Here we are again on Fishing in the Discount Bin, where I watch and blog about one of the many DVDs/Blu-Rays that I own. This time out, I fill in another gap in my Weird Al collection with Weird Al's 1985 straight-to-video opus The Compleat Al. This is originally in my notes at November 22, 2014.
Well, the "Weird Al" Yankovic classic UHF recently got a 25th anniversary Blu-Ray. But, I've already watched that film and reviewed it here on the blog. So, along side UHF, the good folks at Shout! Factory also released on DVD, for the first time, the Weird Al rarity The Compleat Al, which I'd been curious about for some time. Originally released straight-to-video in 1985, I'd seen clips of it in Weird Al's first Al Music special on Much, watched more clips on YouTube over the years, and passed up a chance to buy it on VHS at HMV in the late 1990s. And now it's mine on DVD, and I can finally check it out!
It's tough to describe what The Compleat Al is. I used to think it was a straight-to-video movie. Wikipedia describes it as a "long-form music video." Watching it this afternoon, what it is is Weird Al's first video compilation of his music videos. But, in order to fill the space between and set up the music videos, Weird Al does a bunch of comedy sketches. The end result is a mockumentary, detailing Weird Al's rise to fame. The name, in fact, is a take off on The Compleat Beatles, which, in 1985, was considered the definitive Beatles documentary.
In addition to the sketches there are clips of Al TV. That's what the Americans with their MTV got instead of Al Music up here in Canada. There are some clever bits in there, like Weird Al sharing the conspiracy theory that all of rock n roll's greatest songs were written by aliens. Weird Al...doing that "Aliens!" meme before it was a thing. The best bit, though, is when Weird Al is to be premiering the new music video for this one song. But they couldn't get the band together to film the video. So the music video Weird Al gets is just the record rep badly singing the song in his office. Most folks would cut that gag after a minute or so, but no. It's the whole song.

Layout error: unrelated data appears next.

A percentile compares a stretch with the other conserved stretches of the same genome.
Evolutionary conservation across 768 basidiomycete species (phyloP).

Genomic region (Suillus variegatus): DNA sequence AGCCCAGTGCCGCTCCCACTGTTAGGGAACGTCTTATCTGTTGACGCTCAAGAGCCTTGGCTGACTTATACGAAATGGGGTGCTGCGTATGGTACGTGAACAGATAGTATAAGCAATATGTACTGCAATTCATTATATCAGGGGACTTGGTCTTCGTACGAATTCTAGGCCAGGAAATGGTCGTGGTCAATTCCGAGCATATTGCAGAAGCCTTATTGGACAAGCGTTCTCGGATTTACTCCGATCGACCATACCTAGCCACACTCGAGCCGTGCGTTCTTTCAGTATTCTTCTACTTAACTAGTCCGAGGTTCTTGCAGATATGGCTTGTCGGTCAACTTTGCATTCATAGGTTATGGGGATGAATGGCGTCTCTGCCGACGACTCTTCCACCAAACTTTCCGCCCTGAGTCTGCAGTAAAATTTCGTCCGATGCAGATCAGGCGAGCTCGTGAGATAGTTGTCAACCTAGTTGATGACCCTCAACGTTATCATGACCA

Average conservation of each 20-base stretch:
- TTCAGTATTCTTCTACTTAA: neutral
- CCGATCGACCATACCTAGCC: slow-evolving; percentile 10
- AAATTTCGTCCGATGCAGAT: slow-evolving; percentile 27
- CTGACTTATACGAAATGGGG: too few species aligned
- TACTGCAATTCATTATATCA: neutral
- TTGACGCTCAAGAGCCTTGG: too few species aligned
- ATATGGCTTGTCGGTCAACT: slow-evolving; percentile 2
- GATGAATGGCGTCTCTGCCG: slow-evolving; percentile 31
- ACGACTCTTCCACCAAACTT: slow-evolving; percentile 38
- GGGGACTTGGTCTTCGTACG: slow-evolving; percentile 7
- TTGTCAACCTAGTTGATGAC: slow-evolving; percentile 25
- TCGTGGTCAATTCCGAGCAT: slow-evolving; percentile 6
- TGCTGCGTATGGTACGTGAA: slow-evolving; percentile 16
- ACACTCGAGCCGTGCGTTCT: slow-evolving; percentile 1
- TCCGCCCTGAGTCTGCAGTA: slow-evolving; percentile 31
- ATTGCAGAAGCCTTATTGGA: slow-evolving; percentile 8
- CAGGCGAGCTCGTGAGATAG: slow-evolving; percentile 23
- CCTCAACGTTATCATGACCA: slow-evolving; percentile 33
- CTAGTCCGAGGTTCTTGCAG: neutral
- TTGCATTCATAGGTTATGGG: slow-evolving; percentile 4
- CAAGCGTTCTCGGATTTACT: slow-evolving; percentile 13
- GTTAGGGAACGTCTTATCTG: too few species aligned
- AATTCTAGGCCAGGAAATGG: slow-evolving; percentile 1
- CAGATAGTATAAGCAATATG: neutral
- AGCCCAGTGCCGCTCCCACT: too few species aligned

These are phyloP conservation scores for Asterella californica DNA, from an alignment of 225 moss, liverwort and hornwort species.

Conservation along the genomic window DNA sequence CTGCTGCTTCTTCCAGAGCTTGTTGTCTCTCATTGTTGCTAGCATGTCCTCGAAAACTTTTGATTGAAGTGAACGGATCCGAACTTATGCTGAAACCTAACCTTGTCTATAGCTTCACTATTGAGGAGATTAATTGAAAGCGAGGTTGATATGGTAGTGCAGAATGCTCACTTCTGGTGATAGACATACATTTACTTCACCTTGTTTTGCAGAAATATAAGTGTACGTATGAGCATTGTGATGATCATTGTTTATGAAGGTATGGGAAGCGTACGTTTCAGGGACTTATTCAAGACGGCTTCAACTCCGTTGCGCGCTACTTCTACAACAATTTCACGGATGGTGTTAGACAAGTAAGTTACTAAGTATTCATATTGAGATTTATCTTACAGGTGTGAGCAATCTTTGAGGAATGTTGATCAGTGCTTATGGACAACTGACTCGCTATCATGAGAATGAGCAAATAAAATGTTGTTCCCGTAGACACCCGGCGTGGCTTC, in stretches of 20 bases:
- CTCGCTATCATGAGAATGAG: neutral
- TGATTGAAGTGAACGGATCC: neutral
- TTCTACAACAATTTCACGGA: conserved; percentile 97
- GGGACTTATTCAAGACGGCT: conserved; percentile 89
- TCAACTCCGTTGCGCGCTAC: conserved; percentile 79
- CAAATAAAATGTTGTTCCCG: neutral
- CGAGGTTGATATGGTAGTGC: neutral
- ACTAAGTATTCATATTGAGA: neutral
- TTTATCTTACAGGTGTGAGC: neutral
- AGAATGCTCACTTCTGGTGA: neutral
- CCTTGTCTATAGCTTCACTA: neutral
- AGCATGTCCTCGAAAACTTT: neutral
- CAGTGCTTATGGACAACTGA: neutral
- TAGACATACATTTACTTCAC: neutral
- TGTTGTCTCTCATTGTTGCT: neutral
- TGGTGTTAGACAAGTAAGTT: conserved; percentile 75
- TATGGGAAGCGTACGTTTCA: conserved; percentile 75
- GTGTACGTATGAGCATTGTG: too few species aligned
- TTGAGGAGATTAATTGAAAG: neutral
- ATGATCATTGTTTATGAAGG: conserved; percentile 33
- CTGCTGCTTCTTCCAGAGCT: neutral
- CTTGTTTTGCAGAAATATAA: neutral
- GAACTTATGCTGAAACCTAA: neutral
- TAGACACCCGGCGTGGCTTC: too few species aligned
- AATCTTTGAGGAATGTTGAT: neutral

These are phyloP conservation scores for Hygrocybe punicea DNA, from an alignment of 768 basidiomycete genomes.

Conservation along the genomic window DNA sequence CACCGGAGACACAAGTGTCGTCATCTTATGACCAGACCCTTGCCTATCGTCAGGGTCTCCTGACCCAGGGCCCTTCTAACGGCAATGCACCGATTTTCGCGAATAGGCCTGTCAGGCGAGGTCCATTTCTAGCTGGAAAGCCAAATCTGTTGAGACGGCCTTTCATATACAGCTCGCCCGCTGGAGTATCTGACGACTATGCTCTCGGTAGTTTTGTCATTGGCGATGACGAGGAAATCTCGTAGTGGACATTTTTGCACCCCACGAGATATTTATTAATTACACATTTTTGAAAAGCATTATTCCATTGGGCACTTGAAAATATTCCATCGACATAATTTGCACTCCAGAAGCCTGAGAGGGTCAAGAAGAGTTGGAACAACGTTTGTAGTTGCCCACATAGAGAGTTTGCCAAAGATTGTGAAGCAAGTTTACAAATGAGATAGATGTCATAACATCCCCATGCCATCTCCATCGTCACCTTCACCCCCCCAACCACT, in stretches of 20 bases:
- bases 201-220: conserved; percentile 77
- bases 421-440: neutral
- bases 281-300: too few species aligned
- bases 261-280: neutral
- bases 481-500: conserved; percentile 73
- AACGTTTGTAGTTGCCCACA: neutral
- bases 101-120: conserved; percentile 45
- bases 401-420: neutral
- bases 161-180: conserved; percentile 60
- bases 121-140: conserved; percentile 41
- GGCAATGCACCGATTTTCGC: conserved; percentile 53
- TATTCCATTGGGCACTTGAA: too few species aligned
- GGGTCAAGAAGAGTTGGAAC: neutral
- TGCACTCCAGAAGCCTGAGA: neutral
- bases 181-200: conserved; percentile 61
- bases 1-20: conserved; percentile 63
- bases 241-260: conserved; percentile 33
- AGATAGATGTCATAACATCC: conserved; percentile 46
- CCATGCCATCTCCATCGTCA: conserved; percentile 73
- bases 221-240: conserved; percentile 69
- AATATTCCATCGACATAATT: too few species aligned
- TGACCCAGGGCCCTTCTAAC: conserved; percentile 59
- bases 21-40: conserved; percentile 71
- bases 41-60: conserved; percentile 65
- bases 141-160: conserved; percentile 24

What I really got a kick out of was a whole segment filmed in Japan, during Weird Al's first tour there. We see Weird Al performing "Eat It" on a Japanese talk show. We see Weird Al going through what I went through many times: looking in the windows of many a restaurant, marveling at all the model food on display, only to settle on McDonald's. And this one bit with Weird Al being interviewed on a Japanese radio station. The interviewer asks the question in Japanese, and then Weird Al's translator translates it...into a different dialect of Japanese. When Weird Al admits he can't understand anything anyone is saying, they all just laugh at him for not knowing Japanese. *sigh* Had staff meetings were like that.
This also marks the genesis of many classic Weird Al bits. Weird Al showing his old home movies of his childhood, while giving a running commentary on his life? It started here. Harvey the Wonder Hamster also makes his first appearance.
And even though it's a sarcastic look at Weird Al's rise to fame, some of it is true. He really was born in Lynwood, California. He really did get a degree in architecture. He really did get the name "Weird Al" as his college radio on-air name. And he really did record his first single, "My Bologna," in his dorm bathroom.
One sketch I really liked was "Me, Myself and I," which, according to the film, was when Weird Al entered his "experimental phase." His band eventually brought him back to reality by dunking his head in a tub of strawberry yogurt, and the tape was destroyed. But still, even in a joke documentary like this, the promise of a long-lost Weird Al album is tantalizing.
When all is said and done, this is a fantastic time capsule to Weird Al's career, as he was just becoming a superstar in the mid-1980s. It's a great look back, and interesting to see what was to come.